IAB: “Ad-Blocking Is Highway Robbery”


Adweek reports: “Scott Cunningham, SVP at the Interactive Advertising Bureau and general manager of the IAB Tech Lab, told Adweek after a press conference that he’s been privy to ad-blocking data from major publishers that have recently begun using software that detects ad blocking. Pressed to characterize what the data means for advertisers, he declined further comment, but it’s hard to imagine such stats contain good news for people who depend on digital-media paychecks.

“We don’t want to see this type of highway robbery,” Cunningham said during an ad-blocking session at the annual IAB Mixx Conference. “We’d like [ad blockers] to play fair.”

Ad-blocking is ever more of a threat to the Internet since the release of Apple’s IOS9, the mobile operating system that lets developers for the first time create ad blockers for the iPhone. Publishers are pushing back with software to detect ad blockers and sometimes work around them. “There’s a war between engineers,” said Cunningham.

IAB is increasing its campaign to make people understand that ad-blocking is basically theft of services and content. It advises publishers to:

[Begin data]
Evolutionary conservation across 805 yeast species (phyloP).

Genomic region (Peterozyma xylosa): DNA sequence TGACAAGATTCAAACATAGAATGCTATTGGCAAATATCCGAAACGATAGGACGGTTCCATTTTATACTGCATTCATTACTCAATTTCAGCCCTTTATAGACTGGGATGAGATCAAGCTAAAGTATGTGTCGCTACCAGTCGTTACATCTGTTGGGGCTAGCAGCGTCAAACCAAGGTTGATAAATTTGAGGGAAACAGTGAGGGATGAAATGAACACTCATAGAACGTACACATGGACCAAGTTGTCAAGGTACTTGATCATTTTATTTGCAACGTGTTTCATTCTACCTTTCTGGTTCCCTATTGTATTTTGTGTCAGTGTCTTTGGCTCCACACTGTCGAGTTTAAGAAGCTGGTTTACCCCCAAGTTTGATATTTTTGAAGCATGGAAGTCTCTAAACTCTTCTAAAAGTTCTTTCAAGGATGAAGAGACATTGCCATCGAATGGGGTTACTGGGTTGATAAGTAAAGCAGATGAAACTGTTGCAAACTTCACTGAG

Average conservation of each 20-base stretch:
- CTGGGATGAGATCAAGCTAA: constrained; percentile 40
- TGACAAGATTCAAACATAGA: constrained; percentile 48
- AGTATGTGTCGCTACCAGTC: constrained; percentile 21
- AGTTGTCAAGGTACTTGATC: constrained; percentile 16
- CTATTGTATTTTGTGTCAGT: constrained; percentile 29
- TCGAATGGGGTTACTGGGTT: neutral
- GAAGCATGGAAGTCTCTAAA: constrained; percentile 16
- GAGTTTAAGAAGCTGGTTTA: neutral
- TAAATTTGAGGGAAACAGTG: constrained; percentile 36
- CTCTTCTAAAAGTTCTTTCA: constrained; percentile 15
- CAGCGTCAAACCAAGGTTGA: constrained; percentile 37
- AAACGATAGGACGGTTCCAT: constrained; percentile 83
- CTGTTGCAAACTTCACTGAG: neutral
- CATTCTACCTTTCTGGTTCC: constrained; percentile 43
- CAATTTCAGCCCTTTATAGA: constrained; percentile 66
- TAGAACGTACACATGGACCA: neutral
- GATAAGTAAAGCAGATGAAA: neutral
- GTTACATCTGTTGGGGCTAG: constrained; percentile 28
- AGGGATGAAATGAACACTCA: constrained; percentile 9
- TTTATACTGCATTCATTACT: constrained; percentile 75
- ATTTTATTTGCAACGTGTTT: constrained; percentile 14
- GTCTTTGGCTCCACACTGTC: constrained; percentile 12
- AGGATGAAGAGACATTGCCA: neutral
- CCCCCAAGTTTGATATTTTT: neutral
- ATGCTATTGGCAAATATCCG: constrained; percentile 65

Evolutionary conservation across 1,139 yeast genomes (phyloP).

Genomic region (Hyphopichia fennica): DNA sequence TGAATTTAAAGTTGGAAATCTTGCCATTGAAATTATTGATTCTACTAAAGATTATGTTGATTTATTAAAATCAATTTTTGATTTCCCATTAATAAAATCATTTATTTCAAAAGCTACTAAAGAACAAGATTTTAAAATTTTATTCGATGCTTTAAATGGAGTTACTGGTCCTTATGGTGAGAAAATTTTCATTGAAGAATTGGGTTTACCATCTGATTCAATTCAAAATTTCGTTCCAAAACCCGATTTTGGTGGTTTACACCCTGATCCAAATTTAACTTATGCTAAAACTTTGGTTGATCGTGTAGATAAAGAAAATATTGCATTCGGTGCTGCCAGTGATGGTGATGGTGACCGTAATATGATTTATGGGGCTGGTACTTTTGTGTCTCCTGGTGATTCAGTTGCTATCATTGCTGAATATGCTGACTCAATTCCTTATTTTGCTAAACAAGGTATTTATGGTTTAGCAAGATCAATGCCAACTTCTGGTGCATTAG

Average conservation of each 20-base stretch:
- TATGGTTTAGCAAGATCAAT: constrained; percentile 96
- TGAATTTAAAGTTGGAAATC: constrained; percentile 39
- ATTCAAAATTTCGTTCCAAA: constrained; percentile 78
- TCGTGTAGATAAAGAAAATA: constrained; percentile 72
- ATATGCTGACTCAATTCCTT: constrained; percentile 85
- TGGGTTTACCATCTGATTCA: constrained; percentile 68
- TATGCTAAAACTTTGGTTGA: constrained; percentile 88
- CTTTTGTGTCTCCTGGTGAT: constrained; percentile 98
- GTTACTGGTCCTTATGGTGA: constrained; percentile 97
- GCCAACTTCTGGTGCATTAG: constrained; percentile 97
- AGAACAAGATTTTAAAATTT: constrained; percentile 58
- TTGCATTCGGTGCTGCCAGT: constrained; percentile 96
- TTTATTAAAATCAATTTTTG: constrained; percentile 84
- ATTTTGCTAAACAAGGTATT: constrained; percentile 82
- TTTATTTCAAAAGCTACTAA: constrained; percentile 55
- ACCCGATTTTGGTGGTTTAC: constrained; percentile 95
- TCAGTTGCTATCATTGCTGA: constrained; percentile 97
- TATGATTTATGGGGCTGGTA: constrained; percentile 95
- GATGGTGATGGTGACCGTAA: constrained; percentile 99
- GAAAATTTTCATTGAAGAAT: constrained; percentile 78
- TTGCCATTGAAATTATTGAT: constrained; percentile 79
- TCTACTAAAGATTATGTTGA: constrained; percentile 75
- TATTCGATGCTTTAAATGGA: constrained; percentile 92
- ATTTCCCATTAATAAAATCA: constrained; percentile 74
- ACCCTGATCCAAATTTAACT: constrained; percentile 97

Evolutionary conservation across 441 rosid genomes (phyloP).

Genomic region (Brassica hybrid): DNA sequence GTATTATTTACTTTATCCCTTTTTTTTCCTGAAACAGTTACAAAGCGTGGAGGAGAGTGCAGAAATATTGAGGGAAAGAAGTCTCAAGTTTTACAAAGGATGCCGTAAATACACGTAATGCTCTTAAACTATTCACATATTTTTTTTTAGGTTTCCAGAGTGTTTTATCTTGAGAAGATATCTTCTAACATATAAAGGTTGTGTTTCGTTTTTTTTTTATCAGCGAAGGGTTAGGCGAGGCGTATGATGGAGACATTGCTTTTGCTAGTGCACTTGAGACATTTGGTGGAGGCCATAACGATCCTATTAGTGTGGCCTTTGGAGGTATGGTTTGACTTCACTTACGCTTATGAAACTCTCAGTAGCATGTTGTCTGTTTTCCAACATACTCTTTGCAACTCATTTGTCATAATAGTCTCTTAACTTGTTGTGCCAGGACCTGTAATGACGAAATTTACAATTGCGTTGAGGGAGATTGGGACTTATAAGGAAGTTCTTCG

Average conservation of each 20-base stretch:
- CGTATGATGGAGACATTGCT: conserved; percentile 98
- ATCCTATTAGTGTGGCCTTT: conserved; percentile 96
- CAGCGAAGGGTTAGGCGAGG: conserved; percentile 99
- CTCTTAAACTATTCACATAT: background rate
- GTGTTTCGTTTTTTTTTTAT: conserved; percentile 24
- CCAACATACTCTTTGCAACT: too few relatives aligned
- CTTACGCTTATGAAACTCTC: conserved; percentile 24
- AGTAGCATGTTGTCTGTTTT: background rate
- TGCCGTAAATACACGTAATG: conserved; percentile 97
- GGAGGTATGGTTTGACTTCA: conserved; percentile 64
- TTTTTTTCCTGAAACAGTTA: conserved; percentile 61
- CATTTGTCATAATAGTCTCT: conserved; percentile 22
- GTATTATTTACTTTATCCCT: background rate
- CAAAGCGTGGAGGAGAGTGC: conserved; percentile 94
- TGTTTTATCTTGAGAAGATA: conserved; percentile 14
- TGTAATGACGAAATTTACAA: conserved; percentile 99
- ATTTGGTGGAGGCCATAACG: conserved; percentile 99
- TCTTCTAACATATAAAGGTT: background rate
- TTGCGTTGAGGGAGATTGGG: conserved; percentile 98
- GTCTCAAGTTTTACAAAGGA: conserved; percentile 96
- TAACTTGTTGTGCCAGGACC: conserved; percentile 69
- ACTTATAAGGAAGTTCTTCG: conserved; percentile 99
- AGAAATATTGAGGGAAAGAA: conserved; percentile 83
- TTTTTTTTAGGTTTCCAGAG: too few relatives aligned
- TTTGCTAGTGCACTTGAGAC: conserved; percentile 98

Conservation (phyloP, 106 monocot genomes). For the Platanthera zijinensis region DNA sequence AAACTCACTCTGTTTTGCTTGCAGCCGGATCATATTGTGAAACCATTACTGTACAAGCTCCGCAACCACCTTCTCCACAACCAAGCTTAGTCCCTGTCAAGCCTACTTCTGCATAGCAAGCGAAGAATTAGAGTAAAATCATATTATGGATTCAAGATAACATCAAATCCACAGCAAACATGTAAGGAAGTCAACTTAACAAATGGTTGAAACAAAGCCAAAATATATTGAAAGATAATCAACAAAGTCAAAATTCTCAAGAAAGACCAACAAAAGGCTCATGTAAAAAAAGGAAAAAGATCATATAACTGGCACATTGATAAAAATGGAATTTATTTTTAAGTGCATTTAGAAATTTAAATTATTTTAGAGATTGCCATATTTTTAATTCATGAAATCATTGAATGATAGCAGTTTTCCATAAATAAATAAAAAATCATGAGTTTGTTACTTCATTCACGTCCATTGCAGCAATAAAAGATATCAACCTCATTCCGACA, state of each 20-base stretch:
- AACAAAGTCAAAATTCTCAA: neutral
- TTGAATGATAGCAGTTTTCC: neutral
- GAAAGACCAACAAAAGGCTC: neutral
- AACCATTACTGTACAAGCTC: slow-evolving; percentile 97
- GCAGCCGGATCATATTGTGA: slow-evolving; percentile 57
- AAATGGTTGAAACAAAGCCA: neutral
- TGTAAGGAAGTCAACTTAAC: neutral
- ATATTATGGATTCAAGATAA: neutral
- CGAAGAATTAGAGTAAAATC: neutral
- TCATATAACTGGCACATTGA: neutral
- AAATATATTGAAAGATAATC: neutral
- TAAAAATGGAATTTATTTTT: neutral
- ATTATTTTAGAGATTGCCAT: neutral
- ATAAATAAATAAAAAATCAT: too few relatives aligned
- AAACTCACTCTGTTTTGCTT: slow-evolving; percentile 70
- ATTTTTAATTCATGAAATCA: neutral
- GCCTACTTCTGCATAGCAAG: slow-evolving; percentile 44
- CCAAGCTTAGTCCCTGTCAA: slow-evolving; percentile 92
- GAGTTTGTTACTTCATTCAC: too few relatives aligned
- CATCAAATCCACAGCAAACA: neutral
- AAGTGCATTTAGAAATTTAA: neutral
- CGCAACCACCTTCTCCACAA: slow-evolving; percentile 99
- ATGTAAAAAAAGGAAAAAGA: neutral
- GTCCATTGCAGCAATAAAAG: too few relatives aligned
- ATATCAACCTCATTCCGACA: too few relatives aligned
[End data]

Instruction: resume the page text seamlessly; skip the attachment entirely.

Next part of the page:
* Educate viewers about how ad blocking could hurt their online experience by blocking out useful content. The Washington Post and Hulu are two media companies already putting that idea into practice.

* Adopt IAB developed Web code that can help small publishers detect ad-blocking visitors. “We believe this script will actually help enable them in their fight just by enabling their ability to detect,” Cunningham said.

Cunningham also said IAB is also considering legal recourse against ad blockers, though that may not be effective. A German court reportedly ruled in favor or Adblock Plus in a case versus publisher Axel Springer (which just bought Business Insider).

There is a bit of good news for publishers on the ad-blocking front: Marketing Land reports that ad-blocking apps for IOS9 are declining in popularity. But just sitting around isn’t enough. IAB knows that and now it’s up to the rest of the online advertising community to unite and fight this scourge.



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